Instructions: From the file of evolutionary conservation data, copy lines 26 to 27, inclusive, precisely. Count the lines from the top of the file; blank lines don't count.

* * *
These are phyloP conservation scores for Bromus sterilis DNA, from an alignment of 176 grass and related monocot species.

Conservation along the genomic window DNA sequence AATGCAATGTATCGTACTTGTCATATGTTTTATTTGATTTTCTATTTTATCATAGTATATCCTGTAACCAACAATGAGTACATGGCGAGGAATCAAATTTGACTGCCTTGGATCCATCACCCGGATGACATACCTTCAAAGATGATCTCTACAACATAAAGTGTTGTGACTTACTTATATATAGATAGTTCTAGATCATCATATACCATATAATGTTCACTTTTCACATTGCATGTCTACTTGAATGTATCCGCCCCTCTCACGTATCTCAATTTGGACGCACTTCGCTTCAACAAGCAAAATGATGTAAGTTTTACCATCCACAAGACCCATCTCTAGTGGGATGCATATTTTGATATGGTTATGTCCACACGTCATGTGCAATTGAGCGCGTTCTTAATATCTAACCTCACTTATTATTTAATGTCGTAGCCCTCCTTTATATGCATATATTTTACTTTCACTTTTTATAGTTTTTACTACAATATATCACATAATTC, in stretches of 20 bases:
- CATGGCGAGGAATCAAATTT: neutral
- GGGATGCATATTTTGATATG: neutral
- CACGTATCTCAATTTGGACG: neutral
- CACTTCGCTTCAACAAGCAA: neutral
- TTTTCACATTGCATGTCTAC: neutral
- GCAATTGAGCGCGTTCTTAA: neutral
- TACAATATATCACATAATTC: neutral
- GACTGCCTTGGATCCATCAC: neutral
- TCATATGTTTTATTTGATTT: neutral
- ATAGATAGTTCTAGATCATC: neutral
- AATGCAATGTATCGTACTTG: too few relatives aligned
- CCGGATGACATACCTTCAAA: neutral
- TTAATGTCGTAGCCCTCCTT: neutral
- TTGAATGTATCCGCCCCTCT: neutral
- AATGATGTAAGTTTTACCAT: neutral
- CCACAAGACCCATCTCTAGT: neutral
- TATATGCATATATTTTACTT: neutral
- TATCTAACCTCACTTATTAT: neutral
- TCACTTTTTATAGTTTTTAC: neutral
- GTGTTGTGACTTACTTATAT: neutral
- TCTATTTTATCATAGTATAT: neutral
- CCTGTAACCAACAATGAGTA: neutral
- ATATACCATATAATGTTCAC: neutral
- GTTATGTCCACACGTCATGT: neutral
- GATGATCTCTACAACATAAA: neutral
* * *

- GTTATGTCCACACGTCATGT: neutral
- GATGATCTCTACAACATAAA: neutral